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Mardi Gras is a day of carnival, parades and competitions. Superiority and imagination are displayed in costumes, floats, bands and general magnificence. There are flowers, confetti, feasting and general hysteria of every kind.
Then comes Ash Wednesday, where reality overcomes the imagination and everything comes to a pause for solemn reflection.
Ash Wednesday is observed in countless churches worldwide as the beginning of Lent, a 40-day period of abstinence and thoughtful study which precedes the joyousness of Easter.
Historically, evidence from the writings of the early Christian church tells us that Easter was originally celebrated in conjunction with the Jewish Passover.
In addition to Scripture references, this combining of observances points to the Christian observance of the Pascha (Passover-Easter) through fasting, prayer and study.
It was early in the 4th century that an official church council confirmed the number of days and appointed the observance of Lent as a season of penitence, study and austerity before Holy Week and Easter.
The day before Ash Wednesday is Shrove Tuesday, and it is a day for us to be forgiven such sins as have been committed during the past year.
Churches all across the country will be observing Ash Wednesday wit special services that usually culminate with the marking of a cross with ashes on the foreheads of the faithful.
The ashes used for this ceremony of devotion are traditionally those resulting from the burning of palms left from the previous year’s Palm Sunday observance.
Lent is an old English term meaning “to lengthen.” It became associated with the lengthening days of early spring, a time to anticipate the power of Resurrection.
The ashen mark on the forehead is also an ancient reminder of the quotation from Genesis 3:19: “for dust thou art and to dust wilt thou return.”
Ashes have more importance than you might think. They can have many uses, some of them culinary.
Wood ashes contain potassium, sodium and other minerals. The Indians of the Creek, Seminole, Navajo and Hopi tribes lived in areas where salt was not readily available. They used wood ashes to season food.
Culinary ashes are made by burning certain bushes or tress until they crumble into ash. The Creeks used hickory; the Seminoles used juniper; and the Hopis added various other materials, such as split bean vines, pods and corncobs.
To create ordinary ashes for culinary use, a great pile of selected branches is carefully burned until it sinks into ashes.
Carefully sifted to remove any unburned twigs or other debris, they are stored in a container with a tightly fitted lid. They are used to season food.
A Hopi recipe for piki, a thin, cracker-like cornbread, calls for water, ground cornmeal and ashes.
The batter is cooked in thin sheets on a flat, oiled stone that has been previously heated in the fire.
There is no better fertilizer than wood ashes. They contain nitrates and other nutrients.
In September 1881, a devastating fire swept through the forests and timberlands of Michigan’s lower peninsula. Thousands of acres were consumed, and many thousands of people were left homeless and destitute.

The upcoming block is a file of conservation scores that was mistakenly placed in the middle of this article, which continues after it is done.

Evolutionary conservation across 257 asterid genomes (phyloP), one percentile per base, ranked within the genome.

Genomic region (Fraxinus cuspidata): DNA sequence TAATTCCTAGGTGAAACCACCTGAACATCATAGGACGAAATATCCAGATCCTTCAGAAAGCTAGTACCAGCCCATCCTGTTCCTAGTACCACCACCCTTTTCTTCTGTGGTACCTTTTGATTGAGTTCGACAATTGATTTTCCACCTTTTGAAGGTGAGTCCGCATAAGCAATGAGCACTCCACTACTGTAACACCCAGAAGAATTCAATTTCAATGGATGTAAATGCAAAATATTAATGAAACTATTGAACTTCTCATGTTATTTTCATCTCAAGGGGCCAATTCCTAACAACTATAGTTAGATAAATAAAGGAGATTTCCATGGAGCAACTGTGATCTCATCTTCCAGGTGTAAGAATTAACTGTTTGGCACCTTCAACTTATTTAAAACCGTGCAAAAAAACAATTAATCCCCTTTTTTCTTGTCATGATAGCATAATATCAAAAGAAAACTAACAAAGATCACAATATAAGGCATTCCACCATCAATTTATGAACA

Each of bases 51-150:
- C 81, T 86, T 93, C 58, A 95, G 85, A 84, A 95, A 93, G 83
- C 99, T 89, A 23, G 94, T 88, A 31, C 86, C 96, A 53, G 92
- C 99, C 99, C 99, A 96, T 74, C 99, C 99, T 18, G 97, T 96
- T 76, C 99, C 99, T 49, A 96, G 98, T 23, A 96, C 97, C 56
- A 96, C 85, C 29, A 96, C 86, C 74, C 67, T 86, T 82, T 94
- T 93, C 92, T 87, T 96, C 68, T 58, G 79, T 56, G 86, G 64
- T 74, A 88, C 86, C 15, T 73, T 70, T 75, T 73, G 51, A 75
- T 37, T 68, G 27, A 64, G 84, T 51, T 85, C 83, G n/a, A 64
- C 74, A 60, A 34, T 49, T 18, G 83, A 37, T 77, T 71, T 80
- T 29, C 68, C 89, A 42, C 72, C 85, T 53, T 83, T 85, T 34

It was a monumental tragedy that brought an end to the logging industry, the backbone of the state’s revenue and the basis of the fortunes of the famous lumber barons of the time.
People began to rebuild their houses in this treeless land and think in terms of farming.
They plowed the soil with its thick ash and, to their surprise and joy, the crops that first year were phenomenally good.
The farms of midstate Michigan are still famous for their cherries, apples, blueberries and beans, and people there still extol the merits of wood ashes as fertilizer.
Ashes in volcanic areas have been the means of protecting and preserving molds for later generations.
In the many excavations at Pompeii, for instance, the deep layer of volcanic ash kept thousands of articles — and even the bodies of people — intact for many decade.
They are now providing molds in the impressions left in the ash by plants, textiles and people. Plaster poured into these impressions can reproduce the forms that left the impression.
This have proven to be invaluable in creating an accurate history of life in ancient Pompeii before the famous eruption of Mount Vesuvius and its huge deposits of ash on the unfortunate city.
People who live in northern states especially know the value of coal or wood ashes to protect and provide traction on any icy sidewalk or road in winter. The ashes also help melt snow on steps and pathways.
In medieval times, medical formulas and remedies were basically herbal in composition.
But they incorporated some other pretty weird ingredients as well. Some of them are downright revolting to modern ideas. They employed ashes resulting from the burning of various substances.
The alchemists and soothsayers (or truthsayers) who compounded medical formularies could make their concoctions expensive and mysterious by adding such things as ashes from burned insects or animal parts, crushed and burned pearls or ivory or sandalwood.
Most of these did no particular good nor harm. The basic ingredients of the medicine did the trick.
Ashes to ashes!
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Ellen Probert Williamson lives in Kingston. Her column appears regularly in the Roane County News.